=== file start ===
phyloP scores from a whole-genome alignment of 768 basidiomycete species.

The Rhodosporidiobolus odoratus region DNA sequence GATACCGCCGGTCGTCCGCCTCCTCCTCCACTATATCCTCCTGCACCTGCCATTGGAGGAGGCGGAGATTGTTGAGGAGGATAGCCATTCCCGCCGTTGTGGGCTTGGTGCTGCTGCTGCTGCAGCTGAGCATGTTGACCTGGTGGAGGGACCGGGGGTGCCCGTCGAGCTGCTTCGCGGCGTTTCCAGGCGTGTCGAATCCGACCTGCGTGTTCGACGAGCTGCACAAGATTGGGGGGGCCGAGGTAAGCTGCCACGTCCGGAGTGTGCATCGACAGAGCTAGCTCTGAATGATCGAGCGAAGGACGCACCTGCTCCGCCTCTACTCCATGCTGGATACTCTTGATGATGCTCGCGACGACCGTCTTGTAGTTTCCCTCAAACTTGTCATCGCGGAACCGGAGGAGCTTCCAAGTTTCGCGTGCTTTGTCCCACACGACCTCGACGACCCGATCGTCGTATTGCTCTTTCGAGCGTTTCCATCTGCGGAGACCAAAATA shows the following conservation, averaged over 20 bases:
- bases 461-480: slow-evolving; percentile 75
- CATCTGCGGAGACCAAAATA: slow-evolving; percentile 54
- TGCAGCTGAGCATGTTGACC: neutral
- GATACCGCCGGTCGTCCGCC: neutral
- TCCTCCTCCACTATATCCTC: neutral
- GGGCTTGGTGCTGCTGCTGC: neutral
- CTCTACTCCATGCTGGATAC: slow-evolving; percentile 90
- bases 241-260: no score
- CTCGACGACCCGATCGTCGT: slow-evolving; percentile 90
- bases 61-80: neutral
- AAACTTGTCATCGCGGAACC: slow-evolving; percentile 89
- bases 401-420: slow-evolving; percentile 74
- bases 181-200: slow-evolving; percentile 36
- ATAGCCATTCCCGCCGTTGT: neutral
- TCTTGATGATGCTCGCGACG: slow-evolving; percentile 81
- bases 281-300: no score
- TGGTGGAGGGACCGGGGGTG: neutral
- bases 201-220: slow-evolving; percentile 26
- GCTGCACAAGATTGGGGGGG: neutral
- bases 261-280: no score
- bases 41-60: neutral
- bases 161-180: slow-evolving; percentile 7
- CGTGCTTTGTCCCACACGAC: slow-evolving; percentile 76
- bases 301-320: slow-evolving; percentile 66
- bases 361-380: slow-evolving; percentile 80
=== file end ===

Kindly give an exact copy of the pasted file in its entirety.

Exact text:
phyloP scores from a whole-genome alignment of 768 basidiomycete species.

The Rhodosporidiobolus odoratus region DNA sequence GATACCGCCGGTCGTCCGCCTCCTCCTCCACTATATCCTCCTGCACCTGCCATTGGAGGAGGCGGAGATTGTTGAGGAGGATAGCCATTCCCGCCGTTGTGGGCTTGGTGCTGCTGCTGCTGCAGCTGAGCATGTTGACCTGGTGGAGGGACCGGGGGTGCCCGTCGAGCTGCTTCGCGGCGTTTCCAGGCGTGTCGAATCCGACCTGCGTGTTCGACGAGCTGCACAAGATTGGGGGGGCCGAGGTAAGCTGCCACGTCCGGAGTGTGCATCGACAGAGCTAGCTCTGAATGATCGAGCGAAGGACGCACCTGCTCCGCCTCTACTCCATGCTGGATACTCTTGATGATGCTCGCGACGACCGTCTTGTAGTTTCCCTCAAACTTGTCATCGCGGAACCGGAGGAGCTTCCAAGTTTCGCGTGCTTTGTCCCACACGACCTCGACGACCCGATCGTCGTATTGCTCTTTCGAGCGTTTCCATCTGCGGAGACCAAAATA shows the following conservation, averaged over 20 bases:
- bases 461-480: slow-evolving; percentile 75
- CATCTGCGGAGACCAAAATA: slow-evolving; percentile 54
- TGCAGCTGAGCATGTTGACC: neutral
- GATACCGCCGGTCGTCCGCC: neutral
- TCCTCCTCCACTATATCCTC: neutral
- GGGCTTGGTGCTGCTGCTGC: neutral
- CTCTACTCCATGCTGGATAC: slow-evolving; percentile 90
- bases 241-260: no score
- CTCGACGACCCGATCGTCGT: slow-evolving; percentile 90
- bases 61-80: neutral
- AAACTTGTCATCGCGGAACC: slow-evolving; percentile 89
- bases 401-420: slow-evolving; percentile 74
- bases 181-200: slow-evolving; percentile 36
- ATAGCCATTCCCGCCGTTGT: neutral
- TCTTGATGATGCTCGCGACG: slow-evolving; percentile 81
- bases 281-300: no score
- TGGTGGAGGGACCGGGGGTG: neutral
- bases 201-220: slow-evolving; percentile 26
- GCTGCACAAGATTGGGGGGG: neutral
- bases 261-280: no score
- bases 41-60: neutral
- bases 161-180: slow-evolving; percentile 7
- CGTGCTTTGTCCCACACGAC: slow-evolving; percentile 76
- bases 301-320: slow-evolving; percentile 66
- bases 361-380: slow-evolving; percentile 80